Lake Norman & Mooresville

Students mix archaeology, culture on Spain project

Davidson Day School students Jordan Graham,15, left, Aslan Freidline, 18, center, and her sister, Israella Freidline, 13, work on their dig site at Zorita Castle. They spent two weeks excavating Area 4 and found structural components such as an intact brick tile floor and ancient wooden beams potentially used for a pulley apparatus to lift water from the well.
Davidson Day School students Jordan Graham,15, left, Aslan Freidline, 18, center, and her sister, Israella Freidline, 13, work on their dig site at Zorita Castle. They spent two weeks excavating Area 4 and found structural components such as an intact brick tile floor and ancient wooden beams potentially used for a pulley apparatus to lift water from the well. LAURA MUELLER

At the end of this school year, Davidson Day School’s Upper School hallways rocked with ELO’s “Mr. Blue Sky,” and theater students spent weeks rehearsing “Nightfall with Edgar Allan Poe,” while the arts faculty prepared materials for summer workshops.

It was all in anticipation of taking the show on the road with Davidson Day’s field study project in Zorita, Spain, from June 7 to 21.

“What we’re doing is more than a cultural exchange,” said Mat Saunders, 38, an archaeologist and member of Davidson Day School’s faculty who led the project. “We are contributing to academic research and conserving a castle which, in turn, contributes to tourism. I don’t ever call it a trip. It’s a project. These kids are getting up at 6 a.m. and working.”

The students worked to conserve the Zorita Castle in the medieval town of 85 residents, doing excavation work alongside and with the guidance of archaeologists. The original walls of the ninth-century castle surround the dig site.

The Spain project combined archaeology, arts and building community among cultures, and the students produced a play and a concert for the Spanish community in two locations.

“Theater and music are a thank you to the community here in Zorita and the surrounding area,” said Saunders. “The students are giving something special that only they can do.”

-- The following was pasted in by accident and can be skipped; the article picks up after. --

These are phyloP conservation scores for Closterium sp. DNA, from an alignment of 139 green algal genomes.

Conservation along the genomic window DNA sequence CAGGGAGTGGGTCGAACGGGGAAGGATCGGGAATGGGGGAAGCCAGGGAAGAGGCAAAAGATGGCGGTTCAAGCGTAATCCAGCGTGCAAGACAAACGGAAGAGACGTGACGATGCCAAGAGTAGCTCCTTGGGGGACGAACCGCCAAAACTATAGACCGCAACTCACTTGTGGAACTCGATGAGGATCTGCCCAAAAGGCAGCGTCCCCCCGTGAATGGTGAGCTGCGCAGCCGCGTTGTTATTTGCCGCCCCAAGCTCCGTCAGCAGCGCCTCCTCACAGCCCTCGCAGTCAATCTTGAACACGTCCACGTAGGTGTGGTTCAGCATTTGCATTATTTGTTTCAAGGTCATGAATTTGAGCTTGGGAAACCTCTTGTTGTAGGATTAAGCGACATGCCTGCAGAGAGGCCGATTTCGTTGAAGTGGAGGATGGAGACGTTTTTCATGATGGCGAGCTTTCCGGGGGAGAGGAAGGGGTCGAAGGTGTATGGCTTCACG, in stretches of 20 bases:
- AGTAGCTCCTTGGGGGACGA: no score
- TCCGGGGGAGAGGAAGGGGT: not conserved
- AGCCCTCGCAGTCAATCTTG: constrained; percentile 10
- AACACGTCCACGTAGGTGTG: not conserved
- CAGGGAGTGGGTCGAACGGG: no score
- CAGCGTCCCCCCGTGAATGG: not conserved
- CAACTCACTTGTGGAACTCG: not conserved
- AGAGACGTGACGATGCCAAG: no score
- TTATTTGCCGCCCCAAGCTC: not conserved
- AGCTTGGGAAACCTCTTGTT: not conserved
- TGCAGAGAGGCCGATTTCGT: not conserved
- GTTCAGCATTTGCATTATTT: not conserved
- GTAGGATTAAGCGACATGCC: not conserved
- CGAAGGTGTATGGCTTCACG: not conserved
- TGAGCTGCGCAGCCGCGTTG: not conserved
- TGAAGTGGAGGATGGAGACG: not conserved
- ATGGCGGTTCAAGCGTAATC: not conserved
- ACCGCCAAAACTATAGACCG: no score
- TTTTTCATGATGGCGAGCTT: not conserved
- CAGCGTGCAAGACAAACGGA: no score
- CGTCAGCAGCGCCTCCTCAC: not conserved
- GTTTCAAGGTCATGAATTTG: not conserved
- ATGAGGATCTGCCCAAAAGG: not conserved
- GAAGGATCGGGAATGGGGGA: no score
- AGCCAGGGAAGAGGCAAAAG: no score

The project was a project of American Foreign Academic Research, a nonprofit organization focused on advancing archaeological field research, cultural site preservation and education and outreach of professionals and non-professionals alike.

Saunders is director and founder of American Foreign Academic Research, which operates under the umbrella of the school.

On the first weekend, Davidson Day students performed in the courtyard of the Úcles Monastery, home to the Santiago Knights of the 12th century. The following weekend, performances attracted a crowd to home base, Zorita, with the castle above.

Jordan Graham, 15, was on his second Davidson Day/American Foreign Academic Research project to Spain and played the drums for the concerts. “It was just fun digging with my friends and hanging out in the small town of Zorita for two weeks,” he said. “It’s nice to get away from all the commotion in America, where everybody is rushed. In Zorita it’s so peaceful and calm.”

Joanna Gerdy, theater director at Davidson Day, directed the Poe play, a medley of “The Raven,” “The Fall of the House of Usher,” “The Pit and the Pendulum,” and “The Tell-Tale Heart.”

English is not commonly spoken in the area, but the productions helped bridge the gap between the Americans and the local residents.

“Theater is a way to open up to communities,” Gerdy said. “Everyone understands stories. Like music is the great communicator, theater is about what it is to be human. It evokes feelings. People can still connect on those deeper emotional levels.’

Performances received standing ovations from the crowd of blended nationalities.

“My experience at Zorita was indescribable,” said Aslan Freidline, Davidson Day Class of 2015, who performed in both the play and the concert. “It was amazing to be able to perform and do what I love in a completely new place.”

Zorita Castle rises above the narrow streets of Zorita in a remote farming area of Guadalajara Province 11/2 hours south of Spain. The landscape is a patchwork of golden wheat fields, olive trees and the terracotta tiled roof tops of small villages.

Spanish husband-and-wife archaeologist team Dionisio Urbina and Catalina Urquijo, experts in their field as well as arrangers and educators, were the site leaders.

“AFAR provides a base to conserve the castle,” Urquijo said. “Many of the people in this rural area of Spain are old. Most of the young people have left. This month is the only time that the people see children.

“When (the students) sing or play, this is the time that they bring life to the village.”

Laura Mueller is a freelance writer and a member of the faculty at Davidson Day School.

Learn more:

For information, on AFAR, email Mat Saunders at maunders@davidsonday.org or go to www.goafar.org

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